Normal? No, Paranormal.

Always having been an avid reader, I never thought the journey would lead me here. Romance. It began as a joke. Someone at work was reading one and I picked it up to tease her. She said, “Take it home.” And I did. I finished it that night. It wasn’t the best, but it was the first. We passed it around the office, skipping pages and reading out loud the steamy stuff. When the co-worker was moving, I went to the local library bookstore to get some for her as a joke for her going away gift. I read them first to see if it was the kind of sub-genre she would like.

And I was hooked.

I started out safely, for a lack of a better term. Historical. After I cleaned out all the authors that I liked, I went carefully wading into the contemporary genre. When I ran out of things to read, I found Lora Leigh and her Breeds series. But even though I knew the paranormal and subsequently, the vampire sub-genre was a growing trend, I vowed to stay away. Vampires were not for me. Paranormal was not for me. They just weren’t my thing.

But then I ran out of books to read and I was itching for something.

On Amazon, I came across J.R. Ward and I saw that practically every review was high. Three hundred some reviewers and all of her books still rated 4.5 stars out of 5. That’s remarkable. But I still resisted. Vampires were not my bag. Blood, ick.

So I searched for something else to read. And came up empty handed. When I was at the library bookstore, Jacob was on the shelf. I picked it up, turned it around and read the back. Sounded interesting enough and for fifty cents, what did I have to loose? Besides, the pile of books I was buying that day was at least six and this paranormal one could be read last.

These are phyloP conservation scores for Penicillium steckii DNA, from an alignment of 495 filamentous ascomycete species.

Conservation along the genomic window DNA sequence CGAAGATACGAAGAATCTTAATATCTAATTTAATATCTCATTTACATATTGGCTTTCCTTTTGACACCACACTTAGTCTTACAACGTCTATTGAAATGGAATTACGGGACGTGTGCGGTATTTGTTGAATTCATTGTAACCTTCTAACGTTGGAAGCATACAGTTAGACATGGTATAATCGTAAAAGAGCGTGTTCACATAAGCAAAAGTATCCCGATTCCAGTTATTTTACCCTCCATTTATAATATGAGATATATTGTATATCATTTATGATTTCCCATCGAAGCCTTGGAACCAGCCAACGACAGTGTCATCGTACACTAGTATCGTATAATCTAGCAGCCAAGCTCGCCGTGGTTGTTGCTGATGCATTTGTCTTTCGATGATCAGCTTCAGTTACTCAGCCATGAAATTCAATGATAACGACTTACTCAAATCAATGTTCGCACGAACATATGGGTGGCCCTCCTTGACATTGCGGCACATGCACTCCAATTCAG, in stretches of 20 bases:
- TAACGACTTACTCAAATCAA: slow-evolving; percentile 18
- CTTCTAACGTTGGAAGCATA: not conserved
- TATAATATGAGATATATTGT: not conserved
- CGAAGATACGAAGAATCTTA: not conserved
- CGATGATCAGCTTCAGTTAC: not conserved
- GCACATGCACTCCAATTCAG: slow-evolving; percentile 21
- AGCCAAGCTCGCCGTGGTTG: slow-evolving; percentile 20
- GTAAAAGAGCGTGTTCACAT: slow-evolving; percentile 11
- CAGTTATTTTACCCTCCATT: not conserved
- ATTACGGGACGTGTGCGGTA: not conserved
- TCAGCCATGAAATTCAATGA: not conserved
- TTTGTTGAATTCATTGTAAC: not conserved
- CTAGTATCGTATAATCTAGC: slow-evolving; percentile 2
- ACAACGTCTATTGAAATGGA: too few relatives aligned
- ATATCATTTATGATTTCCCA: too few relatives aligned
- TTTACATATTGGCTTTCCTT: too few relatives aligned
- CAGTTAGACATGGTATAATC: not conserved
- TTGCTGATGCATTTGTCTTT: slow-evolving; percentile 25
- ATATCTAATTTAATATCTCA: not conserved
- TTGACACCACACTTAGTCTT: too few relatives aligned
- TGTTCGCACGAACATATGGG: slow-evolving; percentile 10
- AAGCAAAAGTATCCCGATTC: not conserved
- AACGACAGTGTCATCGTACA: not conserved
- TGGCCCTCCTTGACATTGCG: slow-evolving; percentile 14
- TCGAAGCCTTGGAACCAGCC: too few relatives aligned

But it wasn’t. It was read first.

Then the next day when I stopped by Borders, J.R. Ward’s first book of her Brotherhood series was rereleased and I saw that it was only $4.99. I took the plunge. Besides, I swore I would never read Romance, and now I was already two hundred plus novels in the historicals and contemporaries under my belt. How could I rip into the paranormal sub-genre without reading it first?

I bought it, took it home, finished it in under four hours. I was hooked. 

There’s something very different about the paranormal genre. No, not the magic, the vampires, and the super long life spans. It was the characters. Specifically, the males. The heroes. 

There’s much more room for paranormal heroes to be larger than life. More arrogant. More assured. More everything. Especially with the growing trend of writing the element of ‘mates.’ While a lot of authors are jumping into the boat of giving their characters a sense of lifelong mates, only a few have done so with a deft hand. The concept of mates have unleashed a new category in my opinion, and it really defines an important facet of paranormal writing. 

It allows for the characters to know without a shadow of a doubt that they belong together. Most of the time they know before they fall in love. It frees up the readers to accept the harder qualities of the males. Perhaps the males are more possessive, protective, etc. Everything that you can’t write into a contemporary non-paranormal male character because it makes them into jerks, you can write into your paranormal hero and get away with it.

I came across a J.R. Ward interview where she was asked why she believed that the paranormal sub-genre was growing like it is. She replied that the genre allowed the male characters to be super alphas. Beyond the norm. It was okay and that it appealed to the female psyche. 

I agree. There’s something freer about reading the paranormal sub-genre. You can get away with more in terms of characters. Your males can be that much harder and the readers will allow it because of the setting. But the plot is equally important. Like any other book, the two must go hand in hand. Characters and plot.

While I can’t say that I enjoy all paranormal, I can’t say that I don’t see the appeal either. I see it. And there’s no going back.
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